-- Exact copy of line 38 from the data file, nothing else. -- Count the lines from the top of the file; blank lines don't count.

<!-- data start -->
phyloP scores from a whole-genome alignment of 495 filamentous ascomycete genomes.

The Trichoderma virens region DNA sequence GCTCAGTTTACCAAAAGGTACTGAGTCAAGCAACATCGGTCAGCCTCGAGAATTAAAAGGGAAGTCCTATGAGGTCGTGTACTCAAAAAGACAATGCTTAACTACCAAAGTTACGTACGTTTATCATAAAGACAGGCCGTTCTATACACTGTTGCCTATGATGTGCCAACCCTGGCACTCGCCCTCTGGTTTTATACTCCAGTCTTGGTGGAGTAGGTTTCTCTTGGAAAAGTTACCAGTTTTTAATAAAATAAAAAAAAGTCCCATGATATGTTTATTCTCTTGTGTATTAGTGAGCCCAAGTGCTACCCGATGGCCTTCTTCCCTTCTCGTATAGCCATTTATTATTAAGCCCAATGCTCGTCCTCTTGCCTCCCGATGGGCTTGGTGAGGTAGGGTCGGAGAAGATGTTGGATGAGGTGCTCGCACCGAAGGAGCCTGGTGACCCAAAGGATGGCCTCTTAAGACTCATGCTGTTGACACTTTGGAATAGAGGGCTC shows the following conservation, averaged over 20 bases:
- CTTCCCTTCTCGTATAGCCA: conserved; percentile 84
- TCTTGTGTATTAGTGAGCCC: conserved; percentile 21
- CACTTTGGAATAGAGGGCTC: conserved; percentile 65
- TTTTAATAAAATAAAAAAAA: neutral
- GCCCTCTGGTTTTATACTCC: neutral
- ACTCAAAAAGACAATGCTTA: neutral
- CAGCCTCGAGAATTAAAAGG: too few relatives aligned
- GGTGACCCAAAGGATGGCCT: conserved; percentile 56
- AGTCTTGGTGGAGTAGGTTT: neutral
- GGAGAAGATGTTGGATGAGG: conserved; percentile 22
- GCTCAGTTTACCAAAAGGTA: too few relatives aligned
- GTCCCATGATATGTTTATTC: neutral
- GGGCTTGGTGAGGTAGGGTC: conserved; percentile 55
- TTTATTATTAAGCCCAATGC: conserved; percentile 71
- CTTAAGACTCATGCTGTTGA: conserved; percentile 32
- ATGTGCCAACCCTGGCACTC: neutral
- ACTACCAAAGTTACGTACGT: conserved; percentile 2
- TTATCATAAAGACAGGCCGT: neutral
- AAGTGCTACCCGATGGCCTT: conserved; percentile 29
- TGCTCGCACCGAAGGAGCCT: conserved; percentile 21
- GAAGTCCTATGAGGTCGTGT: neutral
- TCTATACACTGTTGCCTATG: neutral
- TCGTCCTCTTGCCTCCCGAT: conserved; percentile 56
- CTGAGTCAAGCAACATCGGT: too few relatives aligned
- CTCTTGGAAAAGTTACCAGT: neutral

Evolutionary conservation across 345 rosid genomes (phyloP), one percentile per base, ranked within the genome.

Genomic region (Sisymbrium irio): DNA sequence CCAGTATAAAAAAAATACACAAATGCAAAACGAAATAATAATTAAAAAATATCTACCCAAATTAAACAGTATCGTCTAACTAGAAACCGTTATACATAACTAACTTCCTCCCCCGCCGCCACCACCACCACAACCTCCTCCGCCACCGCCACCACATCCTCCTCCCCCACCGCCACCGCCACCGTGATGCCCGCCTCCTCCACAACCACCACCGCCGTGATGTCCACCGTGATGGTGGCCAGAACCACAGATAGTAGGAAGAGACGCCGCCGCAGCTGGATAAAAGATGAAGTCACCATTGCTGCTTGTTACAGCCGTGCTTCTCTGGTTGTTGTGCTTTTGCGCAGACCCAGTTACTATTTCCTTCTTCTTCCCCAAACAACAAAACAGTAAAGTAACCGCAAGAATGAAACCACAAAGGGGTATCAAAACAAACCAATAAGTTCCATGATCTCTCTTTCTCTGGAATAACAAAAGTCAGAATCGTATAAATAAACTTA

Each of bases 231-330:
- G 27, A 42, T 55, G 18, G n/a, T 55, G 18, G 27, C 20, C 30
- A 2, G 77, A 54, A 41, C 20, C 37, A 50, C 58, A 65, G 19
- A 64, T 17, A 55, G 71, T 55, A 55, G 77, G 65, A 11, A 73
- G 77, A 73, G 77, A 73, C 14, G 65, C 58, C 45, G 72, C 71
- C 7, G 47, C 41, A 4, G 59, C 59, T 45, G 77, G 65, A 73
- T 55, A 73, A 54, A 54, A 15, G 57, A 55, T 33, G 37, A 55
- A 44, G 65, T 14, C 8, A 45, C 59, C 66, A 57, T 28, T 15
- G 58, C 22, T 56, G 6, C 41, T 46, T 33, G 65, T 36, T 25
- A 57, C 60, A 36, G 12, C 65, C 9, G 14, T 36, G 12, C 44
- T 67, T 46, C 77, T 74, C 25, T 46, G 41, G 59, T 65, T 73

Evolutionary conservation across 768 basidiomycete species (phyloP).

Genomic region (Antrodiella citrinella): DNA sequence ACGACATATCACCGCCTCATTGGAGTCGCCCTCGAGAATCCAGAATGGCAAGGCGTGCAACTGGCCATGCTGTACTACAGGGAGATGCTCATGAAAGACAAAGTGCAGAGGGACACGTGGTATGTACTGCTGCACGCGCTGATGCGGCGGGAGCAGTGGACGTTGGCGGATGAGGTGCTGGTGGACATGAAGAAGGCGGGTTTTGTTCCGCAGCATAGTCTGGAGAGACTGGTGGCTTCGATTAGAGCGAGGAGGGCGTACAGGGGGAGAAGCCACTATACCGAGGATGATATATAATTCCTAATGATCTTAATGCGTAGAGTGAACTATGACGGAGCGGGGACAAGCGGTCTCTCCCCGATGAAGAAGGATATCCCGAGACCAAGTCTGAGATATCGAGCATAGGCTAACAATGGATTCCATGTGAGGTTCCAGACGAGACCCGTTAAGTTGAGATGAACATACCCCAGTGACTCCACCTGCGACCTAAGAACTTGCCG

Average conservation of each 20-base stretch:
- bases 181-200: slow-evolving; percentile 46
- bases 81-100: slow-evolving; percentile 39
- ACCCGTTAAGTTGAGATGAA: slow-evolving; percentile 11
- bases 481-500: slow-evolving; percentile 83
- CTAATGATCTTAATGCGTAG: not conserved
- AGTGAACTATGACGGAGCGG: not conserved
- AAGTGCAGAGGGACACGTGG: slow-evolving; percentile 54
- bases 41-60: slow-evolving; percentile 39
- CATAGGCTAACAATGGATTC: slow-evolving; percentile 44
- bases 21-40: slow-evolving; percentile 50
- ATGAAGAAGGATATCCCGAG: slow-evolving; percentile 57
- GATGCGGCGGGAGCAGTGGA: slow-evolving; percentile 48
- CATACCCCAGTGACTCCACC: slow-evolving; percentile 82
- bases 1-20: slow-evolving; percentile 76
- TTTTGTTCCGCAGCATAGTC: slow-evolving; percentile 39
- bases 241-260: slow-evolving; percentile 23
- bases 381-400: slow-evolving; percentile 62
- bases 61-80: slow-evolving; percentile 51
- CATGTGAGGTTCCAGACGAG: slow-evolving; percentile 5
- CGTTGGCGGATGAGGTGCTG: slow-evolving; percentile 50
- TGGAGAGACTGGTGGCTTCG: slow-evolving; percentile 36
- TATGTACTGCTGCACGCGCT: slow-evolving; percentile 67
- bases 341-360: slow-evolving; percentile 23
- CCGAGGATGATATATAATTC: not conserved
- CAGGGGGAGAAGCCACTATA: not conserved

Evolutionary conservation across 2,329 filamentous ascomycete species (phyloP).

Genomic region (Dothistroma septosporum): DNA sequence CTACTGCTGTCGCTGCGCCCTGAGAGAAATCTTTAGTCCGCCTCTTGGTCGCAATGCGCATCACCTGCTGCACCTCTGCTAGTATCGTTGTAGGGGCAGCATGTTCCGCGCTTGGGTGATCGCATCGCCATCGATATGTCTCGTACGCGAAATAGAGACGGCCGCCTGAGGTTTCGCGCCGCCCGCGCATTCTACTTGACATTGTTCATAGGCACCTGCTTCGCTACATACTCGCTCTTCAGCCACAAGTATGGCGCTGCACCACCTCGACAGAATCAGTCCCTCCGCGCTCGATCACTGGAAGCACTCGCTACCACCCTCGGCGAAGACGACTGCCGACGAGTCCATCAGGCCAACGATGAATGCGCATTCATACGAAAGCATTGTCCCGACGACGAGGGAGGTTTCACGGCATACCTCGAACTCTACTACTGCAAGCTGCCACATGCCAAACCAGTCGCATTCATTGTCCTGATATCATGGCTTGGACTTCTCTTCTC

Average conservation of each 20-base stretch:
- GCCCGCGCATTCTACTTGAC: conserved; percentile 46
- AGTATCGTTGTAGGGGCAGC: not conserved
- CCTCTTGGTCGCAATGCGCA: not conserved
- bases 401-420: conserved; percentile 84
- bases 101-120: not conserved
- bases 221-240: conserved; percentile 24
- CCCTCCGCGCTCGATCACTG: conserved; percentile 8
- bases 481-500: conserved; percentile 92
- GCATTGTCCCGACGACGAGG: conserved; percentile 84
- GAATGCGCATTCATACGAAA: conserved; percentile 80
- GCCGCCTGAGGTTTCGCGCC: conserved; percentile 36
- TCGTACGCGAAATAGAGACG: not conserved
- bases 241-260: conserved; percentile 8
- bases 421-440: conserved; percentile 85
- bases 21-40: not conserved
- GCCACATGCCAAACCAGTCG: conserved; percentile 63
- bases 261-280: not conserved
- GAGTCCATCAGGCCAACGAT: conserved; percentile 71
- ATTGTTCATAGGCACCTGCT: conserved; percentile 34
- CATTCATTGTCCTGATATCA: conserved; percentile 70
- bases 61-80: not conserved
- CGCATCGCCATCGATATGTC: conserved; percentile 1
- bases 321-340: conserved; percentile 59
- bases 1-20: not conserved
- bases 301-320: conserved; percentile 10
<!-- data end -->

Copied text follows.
- G 58, C 22, T 56, G 6, C 41, T 46, T 33, G 65, T 36, T 25